During the nineteenth century, a trip to the beach was a major expedition, not something to be undertaken lightly. Because of the difficulties of travel, people went to the shore for weeks or months at a time. Only the very well-to-do could afford such extended vacations, and the less-than-affluent primarily frequented those resorts that were easily accessible by railroad. The advent of the automobile changed all of that. Connecticut is a small state, and every part of its coast is within easy day-tripping distance. A family could pack a picnic, pile in the car, and be at Rocky Neck or Hammonassett or Sherwood Island in an hour or two. The development of these new state parks assured beach access to everyone with an automobile. A collection of photographs here at the Connecticut Historical Society shows the Schaber family of Hartford at Rocky Neck and Hammonassett during the 1940s. A row of automobiles looms in the background of a snapshot showing the family lounging beneath a beach umbrella at Meigs Point in 1949. Meigs Point, a part of Hammonassett Beach State Park, had served as an aircraft firing range during World War II, and the area had been closed to the public. Facilities in 1949 still appear to have been somewhat limited. Today the park boasts several large bathhouses, a huge campground, and, of course, vast parking lots to accommodate the cars of thousands of visitors. A nature center is located at Meigs Point, overlooking the expansive marshes.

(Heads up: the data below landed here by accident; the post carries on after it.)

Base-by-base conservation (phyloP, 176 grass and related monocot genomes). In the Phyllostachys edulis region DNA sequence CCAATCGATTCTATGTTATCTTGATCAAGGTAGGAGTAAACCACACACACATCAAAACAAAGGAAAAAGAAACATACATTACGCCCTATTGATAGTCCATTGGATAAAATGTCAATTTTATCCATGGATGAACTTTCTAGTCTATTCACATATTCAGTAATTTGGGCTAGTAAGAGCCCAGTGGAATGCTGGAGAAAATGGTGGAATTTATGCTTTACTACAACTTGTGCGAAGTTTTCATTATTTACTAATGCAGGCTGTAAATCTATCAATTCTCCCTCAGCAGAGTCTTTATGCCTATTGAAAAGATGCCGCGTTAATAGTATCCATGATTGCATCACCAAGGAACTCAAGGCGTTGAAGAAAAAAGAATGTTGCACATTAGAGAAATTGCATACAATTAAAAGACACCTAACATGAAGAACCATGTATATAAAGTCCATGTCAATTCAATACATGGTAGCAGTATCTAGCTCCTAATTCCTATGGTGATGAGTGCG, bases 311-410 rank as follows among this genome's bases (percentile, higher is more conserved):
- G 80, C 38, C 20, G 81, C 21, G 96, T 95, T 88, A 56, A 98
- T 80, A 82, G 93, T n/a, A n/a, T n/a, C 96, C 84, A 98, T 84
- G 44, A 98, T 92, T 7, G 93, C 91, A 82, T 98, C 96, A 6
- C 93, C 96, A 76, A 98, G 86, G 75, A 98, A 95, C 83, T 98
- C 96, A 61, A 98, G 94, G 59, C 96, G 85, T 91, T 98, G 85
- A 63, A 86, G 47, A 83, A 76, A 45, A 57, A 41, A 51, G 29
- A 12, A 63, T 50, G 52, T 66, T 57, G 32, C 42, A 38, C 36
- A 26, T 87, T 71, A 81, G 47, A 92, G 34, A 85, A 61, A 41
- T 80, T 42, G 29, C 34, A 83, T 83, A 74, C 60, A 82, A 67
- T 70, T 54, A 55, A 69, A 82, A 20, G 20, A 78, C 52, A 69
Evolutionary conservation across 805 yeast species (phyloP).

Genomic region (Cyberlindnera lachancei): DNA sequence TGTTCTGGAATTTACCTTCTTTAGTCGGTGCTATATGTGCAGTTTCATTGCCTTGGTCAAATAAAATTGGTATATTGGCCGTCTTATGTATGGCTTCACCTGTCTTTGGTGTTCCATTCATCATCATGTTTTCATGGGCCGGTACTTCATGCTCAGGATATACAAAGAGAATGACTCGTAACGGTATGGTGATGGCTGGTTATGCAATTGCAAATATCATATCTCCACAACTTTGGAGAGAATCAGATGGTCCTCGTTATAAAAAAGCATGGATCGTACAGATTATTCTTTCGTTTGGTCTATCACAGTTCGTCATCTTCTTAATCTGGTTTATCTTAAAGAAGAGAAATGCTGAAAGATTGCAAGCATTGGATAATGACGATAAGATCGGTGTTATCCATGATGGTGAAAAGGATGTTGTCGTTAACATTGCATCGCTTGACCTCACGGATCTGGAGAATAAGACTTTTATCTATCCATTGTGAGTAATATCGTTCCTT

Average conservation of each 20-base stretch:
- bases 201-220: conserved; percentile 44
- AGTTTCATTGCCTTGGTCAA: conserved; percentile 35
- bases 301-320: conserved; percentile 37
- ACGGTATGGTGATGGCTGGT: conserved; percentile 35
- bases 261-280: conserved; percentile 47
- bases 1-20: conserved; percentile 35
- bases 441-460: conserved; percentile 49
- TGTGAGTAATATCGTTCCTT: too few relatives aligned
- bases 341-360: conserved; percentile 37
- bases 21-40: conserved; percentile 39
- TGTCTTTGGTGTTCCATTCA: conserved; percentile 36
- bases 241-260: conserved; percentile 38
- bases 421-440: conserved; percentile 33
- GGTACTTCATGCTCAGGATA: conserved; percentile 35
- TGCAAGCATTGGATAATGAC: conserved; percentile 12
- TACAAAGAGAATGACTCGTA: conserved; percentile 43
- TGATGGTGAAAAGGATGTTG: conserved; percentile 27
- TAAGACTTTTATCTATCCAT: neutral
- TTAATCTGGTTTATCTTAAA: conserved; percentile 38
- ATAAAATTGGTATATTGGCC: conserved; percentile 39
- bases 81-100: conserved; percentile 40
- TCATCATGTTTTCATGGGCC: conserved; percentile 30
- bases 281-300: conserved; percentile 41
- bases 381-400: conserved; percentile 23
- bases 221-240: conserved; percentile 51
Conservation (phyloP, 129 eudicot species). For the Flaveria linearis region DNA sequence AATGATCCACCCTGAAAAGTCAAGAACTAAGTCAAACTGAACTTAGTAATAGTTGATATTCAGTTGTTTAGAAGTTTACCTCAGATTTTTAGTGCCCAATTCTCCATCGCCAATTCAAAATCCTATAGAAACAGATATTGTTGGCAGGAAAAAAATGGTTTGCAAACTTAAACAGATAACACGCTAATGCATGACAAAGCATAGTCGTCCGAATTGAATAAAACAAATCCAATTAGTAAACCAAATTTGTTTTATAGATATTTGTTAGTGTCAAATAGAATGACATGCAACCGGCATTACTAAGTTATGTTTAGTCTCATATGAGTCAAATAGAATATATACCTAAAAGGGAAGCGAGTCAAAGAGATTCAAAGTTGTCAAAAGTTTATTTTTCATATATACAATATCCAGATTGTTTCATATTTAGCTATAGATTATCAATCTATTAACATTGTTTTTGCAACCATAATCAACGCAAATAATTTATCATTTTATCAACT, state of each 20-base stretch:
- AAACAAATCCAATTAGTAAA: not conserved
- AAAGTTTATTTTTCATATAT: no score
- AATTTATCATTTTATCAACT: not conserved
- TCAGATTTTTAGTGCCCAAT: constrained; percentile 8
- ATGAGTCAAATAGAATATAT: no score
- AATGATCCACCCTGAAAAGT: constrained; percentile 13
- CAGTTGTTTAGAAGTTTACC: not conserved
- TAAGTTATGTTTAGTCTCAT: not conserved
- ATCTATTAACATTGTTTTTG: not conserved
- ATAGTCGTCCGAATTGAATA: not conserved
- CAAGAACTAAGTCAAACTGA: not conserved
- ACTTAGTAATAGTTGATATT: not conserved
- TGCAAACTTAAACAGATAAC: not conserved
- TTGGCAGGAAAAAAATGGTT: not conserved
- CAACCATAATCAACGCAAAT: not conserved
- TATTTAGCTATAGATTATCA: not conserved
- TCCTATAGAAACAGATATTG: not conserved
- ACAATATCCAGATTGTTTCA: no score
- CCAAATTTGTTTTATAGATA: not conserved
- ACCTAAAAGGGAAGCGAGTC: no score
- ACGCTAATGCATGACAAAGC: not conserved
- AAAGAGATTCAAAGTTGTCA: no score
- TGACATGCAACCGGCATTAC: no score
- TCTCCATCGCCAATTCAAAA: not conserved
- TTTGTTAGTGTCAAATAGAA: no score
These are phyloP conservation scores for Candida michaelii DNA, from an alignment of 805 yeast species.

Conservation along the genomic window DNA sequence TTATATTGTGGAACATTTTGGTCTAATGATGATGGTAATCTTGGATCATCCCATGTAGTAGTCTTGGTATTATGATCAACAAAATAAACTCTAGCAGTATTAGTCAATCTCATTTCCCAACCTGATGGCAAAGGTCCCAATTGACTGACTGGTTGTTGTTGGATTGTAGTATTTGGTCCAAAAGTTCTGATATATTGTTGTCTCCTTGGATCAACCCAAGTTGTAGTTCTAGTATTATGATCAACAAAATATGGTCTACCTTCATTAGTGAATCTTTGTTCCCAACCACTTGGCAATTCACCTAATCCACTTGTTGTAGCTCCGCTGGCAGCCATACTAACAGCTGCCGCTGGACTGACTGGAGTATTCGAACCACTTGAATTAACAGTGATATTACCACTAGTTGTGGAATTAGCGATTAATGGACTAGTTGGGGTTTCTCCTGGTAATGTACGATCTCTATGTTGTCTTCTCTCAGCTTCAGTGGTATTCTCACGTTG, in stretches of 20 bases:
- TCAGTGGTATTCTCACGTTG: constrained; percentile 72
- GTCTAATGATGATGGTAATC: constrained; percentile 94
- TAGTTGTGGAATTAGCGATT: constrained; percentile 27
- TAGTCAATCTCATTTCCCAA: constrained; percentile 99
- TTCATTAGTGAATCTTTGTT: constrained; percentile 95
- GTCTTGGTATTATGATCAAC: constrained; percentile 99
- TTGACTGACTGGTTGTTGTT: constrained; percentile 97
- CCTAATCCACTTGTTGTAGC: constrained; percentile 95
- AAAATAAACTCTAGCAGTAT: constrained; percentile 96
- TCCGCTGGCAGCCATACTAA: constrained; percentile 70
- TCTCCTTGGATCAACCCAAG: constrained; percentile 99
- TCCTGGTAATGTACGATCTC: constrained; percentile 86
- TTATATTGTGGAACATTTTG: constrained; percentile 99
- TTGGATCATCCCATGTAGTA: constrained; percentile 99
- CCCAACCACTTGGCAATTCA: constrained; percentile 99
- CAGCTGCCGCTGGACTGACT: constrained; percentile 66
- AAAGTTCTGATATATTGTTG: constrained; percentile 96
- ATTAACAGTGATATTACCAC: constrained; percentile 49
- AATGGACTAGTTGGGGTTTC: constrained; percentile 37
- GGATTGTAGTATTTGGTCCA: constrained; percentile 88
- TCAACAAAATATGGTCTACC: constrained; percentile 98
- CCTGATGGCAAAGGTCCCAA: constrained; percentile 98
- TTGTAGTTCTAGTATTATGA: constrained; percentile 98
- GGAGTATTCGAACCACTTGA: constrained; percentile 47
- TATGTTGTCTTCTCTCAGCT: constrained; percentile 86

Certain flowers remind me of certain people. Trailing arbutus reminds me of my father, who knew where to find it growing in the woods around Manchester, where I grew up. Hybrid tea roses remind me of my mother, who grew them in her garden. Mountain laurel reminds me of a woman I never knew, who lived in Old Saybrook more than a century ago. On June 21, 1883, Sara E. Sill drew a picture of a sprig of mountain laurel. Sara was an amateur artist and an amateur botanist, but she drew her sprig of laurel with great precision and detail, giving it its Latin name, Kalmia latifolia. The mountain laurel was not yet Connecticut’s state flower—that wouldn’t happen until 1907—but it was admired for its showy blossoms and evergreen foliage, which was widely gathered and used in holiday decorations. It was one of over two hundred flowers that Sara depicted that year, mounting them in an album that today is in the collections of the Connecticut Historical Society. Rather than arranging the flowers according to their scientific classification, or grouping them by color, as is most often done in modern guidebooks, Sara presented her drawings in chronological order, day by day, as the flowers came into bloom, so that her album shows that progress of the seasons, from early spring through autumn, starting out with pussy willow catkins and ending with holly berries. Mountain laurel was beloved of many artists, including the Connecticut Impressionists, who depicted it in numerous canvases of the ledges along the Connecticut River, but for me, the sight of the clusters of tiny pink umbrellas always evokes the memory of Sara Sill and her fascination with Connecticut wildflowers.